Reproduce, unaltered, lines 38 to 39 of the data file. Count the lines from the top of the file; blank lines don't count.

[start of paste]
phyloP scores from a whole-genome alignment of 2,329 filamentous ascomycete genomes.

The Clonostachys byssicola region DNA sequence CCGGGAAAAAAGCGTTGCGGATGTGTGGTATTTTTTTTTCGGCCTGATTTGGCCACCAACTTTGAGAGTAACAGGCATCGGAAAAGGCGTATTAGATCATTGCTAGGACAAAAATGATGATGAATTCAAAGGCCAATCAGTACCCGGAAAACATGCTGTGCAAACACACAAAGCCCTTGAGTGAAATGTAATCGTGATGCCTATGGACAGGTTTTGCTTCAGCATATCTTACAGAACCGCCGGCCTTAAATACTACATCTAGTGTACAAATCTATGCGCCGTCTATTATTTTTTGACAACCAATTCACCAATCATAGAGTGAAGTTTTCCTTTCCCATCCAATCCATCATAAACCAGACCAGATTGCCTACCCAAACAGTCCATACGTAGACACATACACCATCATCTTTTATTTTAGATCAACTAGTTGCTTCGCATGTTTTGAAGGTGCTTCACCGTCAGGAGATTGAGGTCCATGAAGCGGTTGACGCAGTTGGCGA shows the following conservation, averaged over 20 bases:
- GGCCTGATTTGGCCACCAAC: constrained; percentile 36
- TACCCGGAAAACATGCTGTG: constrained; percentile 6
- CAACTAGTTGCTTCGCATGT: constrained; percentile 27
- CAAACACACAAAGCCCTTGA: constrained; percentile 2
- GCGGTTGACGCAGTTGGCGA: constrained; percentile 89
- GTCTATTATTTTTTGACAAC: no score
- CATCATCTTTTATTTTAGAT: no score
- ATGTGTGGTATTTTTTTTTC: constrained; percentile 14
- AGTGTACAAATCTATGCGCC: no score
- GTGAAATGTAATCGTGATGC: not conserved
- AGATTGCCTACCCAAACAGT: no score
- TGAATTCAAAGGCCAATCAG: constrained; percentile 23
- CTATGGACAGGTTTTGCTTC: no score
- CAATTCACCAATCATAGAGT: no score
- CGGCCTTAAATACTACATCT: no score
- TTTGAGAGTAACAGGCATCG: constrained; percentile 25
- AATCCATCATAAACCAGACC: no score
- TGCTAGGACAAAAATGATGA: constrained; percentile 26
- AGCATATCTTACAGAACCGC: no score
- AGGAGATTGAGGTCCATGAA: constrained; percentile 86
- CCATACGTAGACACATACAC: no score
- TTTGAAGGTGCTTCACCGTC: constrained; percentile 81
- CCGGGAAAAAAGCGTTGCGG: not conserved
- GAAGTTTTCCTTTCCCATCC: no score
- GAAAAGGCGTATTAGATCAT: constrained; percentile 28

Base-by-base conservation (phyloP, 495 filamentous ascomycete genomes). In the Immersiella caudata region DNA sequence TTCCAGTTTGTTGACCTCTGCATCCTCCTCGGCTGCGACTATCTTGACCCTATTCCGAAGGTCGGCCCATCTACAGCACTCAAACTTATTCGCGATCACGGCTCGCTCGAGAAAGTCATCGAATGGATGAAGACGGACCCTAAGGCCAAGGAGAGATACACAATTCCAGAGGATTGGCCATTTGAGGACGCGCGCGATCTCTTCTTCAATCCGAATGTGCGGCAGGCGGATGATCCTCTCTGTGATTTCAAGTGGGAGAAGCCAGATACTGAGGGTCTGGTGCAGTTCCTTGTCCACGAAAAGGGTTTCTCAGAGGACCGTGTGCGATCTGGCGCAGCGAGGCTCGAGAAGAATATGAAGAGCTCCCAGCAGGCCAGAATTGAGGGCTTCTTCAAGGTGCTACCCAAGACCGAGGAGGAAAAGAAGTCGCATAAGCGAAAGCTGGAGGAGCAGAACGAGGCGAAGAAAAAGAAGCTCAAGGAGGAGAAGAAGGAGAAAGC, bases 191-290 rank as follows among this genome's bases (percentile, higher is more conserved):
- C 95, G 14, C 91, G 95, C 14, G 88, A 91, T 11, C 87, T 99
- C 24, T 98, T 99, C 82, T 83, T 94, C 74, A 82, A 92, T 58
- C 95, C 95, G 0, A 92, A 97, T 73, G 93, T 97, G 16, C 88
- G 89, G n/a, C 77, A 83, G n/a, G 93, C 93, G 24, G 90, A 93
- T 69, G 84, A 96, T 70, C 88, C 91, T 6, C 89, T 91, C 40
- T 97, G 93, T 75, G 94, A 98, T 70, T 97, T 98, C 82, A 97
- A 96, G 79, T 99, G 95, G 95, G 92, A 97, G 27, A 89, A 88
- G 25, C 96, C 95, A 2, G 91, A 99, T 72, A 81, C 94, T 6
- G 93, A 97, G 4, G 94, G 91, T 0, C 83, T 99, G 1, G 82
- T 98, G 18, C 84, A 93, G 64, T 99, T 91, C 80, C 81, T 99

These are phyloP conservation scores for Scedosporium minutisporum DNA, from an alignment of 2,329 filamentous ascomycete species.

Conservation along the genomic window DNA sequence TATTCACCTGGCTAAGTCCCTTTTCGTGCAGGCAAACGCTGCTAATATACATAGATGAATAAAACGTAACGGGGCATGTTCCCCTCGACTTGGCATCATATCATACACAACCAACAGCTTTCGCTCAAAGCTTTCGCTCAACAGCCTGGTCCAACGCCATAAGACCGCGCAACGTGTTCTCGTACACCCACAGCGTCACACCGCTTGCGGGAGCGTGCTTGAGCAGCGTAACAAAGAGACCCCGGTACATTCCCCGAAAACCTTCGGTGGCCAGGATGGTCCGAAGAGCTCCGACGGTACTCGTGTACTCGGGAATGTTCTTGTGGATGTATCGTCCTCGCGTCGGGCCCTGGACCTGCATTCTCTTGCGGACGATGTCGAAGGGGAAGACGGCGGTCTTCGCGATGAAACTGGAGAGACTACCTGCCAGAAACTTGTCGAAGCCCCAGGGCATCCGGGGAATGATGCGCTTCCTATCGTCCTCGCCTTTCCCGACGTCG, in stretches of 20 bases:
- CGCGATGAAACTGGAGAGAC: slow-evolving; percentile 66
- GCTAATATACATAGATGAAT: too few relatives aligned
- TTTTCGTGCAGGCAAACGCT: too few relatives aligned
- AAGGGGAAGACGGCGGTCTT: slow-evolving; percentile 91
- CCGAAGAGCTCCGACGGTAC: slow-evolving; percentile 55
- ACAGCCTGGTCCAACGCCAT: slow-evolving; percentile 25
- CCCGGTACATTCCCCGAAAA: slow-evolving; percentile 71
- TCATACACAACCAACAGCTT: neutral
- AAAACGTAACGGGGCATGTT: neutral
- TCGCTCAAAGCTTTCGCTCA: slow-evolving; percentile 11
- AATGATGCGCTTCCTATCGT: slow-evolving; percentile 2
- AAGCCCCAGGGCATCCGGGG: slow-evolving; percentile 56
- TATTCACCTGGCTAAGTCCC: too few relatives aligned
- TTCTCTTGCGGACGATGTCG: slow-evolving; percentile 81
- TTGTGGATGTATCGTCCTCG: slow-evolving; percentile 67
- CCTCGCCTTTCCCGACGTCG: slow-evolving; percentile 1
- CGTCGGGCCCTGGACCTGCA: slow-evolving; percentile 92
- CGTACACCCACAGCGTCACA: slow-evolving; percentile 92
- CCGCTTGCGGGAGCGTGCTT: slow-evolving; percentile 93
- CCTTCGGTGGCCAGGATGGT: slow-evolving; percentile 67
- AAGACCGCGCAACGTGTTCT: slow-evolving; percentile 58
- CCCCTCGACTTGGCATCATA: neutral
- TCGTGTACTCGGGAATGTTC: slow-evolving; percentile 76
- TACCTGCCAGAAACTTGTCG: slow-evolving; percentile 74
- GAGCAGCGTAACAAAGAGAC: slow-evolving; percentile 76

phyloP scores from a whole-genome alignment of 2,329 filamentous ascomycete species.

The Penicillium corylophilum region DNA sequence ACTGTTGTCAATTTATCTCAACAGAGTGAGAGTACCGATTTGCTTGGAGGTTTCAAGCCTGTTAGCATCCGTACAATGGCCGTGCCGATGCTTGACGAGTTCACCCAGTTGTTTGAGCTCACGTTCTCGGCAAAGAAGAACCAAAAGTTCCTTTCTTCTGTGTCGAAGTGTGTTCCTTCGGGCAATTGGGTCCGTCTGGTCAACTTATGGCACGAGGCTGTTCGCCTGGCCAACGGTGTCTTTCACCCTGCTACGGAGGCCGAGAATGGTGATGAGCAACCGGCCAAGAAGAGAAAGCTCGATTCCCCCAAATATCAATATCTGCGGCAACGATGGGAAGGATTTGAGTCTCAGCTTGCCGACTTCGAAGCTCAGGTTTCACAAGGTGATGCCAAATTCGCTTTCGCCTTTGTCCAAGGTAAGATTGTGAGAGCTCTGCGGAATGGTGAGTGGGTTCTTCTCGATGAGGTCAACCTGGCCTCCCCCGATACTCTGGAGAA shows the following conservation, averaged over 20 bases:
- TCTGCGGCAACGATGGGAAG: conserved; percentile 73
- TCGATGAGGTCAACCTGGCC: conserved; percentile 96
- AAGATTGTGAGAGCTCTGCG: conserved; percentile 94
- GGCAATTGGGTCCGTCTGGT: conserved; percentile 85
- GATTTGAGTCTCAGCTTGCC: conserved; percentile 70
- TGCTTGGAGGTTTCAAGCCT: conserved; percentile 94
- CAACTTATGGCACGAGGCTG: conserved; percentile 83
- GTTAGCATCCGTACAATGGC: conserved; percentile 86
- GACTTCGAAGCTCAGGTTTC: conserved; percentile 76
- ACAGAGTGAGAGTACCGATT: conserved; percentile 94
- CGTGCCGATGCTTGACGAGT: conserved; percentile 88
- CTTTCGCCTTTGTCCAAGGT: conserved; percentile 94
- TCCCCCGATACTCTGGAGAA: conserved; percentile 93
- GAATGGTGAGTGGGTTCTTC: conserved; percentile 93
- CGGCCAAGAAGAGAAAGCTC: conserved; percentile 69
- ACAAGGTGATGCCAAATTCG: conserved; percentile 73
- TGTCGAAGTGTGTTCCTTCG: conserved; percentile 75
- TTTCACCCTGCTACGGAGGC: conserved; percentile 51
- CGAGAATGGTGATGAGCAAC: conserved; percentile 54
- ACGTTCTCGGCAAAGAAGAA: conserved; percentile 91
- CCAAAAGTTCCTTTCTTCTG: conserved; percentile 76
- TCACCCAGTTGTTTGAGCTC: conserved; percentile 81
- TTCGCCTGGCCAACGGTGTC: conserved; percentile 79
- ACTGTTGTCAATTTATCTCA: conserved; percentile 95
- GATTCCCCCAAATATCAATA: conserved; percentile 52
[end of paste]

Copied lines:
- T 98, G 18, C 84, A 93, G 64, T 99, T 91, C 80, C 81, T 99

These are phyloP conservation scores for Scedosporium minutisporum DNA, from an alignment of 2,329 filamentous ascomycete species.